Preparation

  • Technical Experience

    Climbers will need to have prior multi-pitch experience and be able to climb up to 5.8.

  • Fitness

    Climbers should be in great physical shape. While this climb is not a long and sustained multi-day climb, the summit push is a big day and will require great physical fitness.

    • Day 0 — Arrive in Bali

      Today you arrive into Bali, Indonesia. We'll use this day to allow the team to arrive and get settled to start the expedition.

    • Day 1 — Organize Gear in Bali

      After your long travel day, we'll spend today resting and organizing gear.

    • Day 2 — Fly to Tamika

      Today we’ll fly to the remote Island of Western Papua. Arriving in the city of Timika in the morning, we’ll spend the rest of the day making sure that our gear is all dialed for the helicopter flight to Carstensz base camp the next morning.

    • Day 3 — Fly to Carstensz Base Camp

      From Timika, a short helicopter flight will see us arrive at the foot of Oceania’s tallest peak. We’ll set up base camp as we start to acclimatize at 13,780’ (4,200m).

    • Day 4 — Acclimatize

      We'll spend the day acclimatizing and resting before our summit push. We'll get to bed early to prepare for an early start tomorrow morning.

    • Day 5 — Summit Bid

      Starting bright and early, we’ll make our way from base camp to the start of the “Harrer” route on the North face of the Carstensz Pyramid. 500m of rock climbing and scrambling will see us make the summit ridge. From the ridge, an exposed traverse will take us to the summit of the Carstensz Pyramid. After a short celebration, a series of rappels and some trekking will see us back in base camp.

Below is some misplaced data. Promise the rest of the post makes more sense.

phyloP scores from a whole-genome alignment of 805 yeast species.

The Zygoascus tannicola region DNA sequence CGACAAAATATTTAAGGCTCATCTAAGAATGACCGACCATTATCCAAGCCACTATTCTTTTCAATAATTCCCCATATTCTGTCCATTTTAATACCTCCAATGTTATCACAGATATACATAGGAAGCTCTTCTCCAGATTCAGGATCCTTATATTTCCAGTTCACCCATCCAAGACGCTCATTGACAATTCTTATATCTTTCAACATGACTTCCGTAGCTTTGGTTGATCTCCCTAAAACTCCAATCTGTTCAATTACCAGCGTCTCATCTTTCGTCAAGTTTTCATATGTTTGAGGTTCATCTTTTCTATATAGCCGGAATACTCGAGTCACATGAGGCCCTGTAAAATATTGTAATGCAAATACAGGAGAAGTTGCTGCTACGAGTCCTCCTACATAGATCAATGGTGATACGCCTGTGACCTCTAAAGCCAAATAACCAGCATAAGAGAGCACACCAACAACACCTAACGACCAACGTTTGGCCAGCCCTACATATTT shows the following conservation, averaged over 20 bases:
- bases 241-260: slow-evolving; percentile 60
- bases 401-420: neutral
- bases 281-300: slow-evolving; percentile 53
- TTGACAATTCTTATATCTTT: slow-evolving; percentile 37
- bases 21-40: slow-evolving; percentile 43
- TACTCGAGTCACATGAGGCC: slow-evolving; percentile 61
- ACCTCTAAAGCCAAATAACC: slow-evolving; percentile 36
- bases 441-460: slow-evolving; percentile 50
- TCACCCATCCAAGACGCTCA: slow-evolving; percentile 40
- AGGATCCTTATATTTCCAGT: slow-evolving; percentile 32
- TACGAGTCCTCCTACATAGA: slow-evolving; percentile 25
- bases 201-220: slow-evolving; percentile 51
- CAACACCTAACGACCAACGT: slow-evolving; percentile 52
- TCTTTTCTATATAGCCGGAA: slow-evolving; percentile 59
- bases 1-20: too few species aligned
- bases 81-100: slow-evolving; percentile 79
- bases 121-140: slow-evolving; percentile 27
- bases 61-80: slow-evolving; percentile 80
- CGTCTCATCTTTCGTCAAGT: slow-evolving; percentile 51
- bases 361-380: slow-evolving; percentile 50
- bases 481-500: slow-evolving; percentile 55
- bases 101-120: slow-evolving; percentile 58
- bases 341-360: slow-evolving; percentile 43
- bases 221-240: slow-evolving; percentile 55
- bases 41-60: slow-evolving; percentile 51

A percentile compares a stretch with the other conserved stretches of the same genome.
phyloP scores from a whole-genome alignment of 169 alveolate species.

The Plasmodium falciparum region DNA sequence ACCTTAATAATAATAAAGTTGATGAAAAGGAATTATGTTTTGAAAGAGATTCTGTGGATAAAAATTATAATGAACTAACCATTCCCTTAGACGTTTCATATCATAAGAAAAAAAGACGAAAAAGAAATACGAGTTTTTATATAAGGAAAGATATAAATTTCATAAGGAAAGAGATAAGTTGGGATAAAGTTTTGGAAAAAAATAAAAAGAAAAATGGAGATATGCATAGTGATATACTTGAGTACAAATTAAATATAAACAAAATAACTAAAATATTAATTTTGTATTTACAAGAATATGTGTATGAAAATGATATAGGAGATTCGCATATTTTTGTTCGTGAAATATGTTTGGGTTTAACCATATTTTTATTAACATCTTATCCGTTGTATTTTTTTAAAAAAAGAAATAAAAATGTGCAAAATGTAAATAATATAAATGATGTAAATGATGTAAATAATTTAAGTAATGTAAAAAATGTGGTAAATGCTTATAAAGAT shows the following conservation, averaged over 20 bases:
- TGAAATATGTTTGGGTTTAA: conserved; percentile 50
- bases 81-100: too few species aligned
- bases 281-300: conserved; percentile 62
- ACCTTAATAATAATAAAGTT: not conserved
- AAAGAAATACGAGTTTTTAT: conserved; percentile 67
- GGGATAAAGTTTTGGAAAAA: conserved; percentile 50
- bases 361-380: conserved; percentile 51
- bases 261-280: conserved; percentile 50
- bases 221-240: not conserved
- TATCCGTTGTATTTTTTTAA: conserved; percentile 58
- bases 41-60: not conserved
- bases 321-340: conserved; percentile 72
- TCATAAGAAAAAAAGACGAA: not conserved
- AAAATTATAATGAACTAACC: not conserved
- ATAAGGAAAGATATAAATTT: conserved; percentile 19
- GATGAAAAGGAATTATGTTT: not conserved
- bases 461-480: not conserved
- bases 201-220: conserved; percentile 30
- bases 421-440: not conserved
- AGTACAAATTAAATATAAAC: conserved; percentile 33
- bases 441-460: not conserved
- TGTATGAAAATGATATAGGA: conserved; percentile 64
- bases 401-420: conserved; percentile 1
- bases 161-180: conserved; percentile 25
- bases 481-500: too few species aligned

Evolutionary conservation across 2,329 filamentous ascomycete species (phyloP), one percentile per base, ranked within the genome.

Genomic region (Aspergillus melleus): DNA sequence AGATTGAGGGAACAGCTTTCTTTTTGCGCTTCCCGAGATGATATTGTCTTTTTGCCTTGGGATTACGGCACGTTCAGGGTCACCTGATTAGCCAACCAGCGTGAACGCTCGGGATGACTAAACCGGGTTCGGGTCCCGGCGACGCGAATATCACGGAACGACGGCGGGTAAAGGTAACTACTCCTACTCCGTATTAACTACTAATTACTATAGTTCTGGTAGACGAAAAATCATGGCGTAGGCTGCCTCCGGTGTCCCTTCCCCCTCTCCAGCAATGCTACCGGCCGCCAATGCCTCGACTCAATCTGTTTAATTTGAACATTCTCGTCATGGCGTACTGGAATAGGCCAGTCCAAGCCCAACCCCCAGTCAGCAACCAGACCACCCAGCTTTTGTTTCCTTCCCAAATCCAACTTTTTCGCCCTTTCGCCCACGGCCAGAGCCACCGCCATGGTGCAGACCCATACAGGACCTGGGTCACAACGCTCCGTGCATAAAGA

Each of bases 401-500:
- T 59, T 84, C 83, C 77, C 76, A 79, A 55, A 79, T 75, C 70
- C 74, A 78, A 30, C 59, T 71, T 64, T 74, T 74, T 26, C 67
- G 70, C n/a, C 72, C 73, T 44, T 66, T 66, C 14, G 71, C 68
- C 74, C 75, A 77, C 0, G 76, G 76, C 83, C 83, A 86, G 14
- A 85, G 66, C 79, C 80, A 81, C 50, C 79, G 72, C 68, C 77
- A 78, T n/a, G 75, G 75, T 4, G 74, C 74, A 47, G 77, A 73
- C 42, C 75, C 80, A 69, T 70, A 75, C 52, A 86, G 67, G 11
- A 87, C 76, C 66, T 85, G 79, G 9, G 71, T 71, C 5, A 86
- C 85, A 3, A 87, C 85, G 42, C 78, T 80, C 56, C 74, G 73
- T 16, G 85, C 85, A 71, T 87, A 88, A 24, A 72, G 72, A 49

• Days 6-8 — Extra Day's

      We've built in some extra days in case of weather delays etc. If we don't need these day's, we'll head out of base camp and back to Timika and onto Bali.

    • Day 9 — Fly to Tamika/Bali

      Today we’ll take a helicopter flight back to Timika, and either overnight in Timika or connect through to Bali to depart for home.

    • Day 10 — Fly to Bali

      We'll spend the day in Bali, either having arrived the night before or taking a short fly there this morning.

    • Day 11 — Depart for home

      Today we'll depart Bali and fly home.

      • Headwear and Eyewear

      • Blue 5-Panel AEX Hat

        The perfect hat for warm days on the move. This hat is a lightweight construction and provides ample ventilation to keep your head cool and your face shaded. Leather patch on the front with our classic Alpenglow Expeditions logo. Simple and stylish. Our summer guide's favorite piece of headwear!

        $25.00
      • Beanie

        A comfortable, warm well-fitting hat that covers your ears. Make sure that one of your hats fits under a helmet. Recommended: Eddie Bauer First Slouch Beanie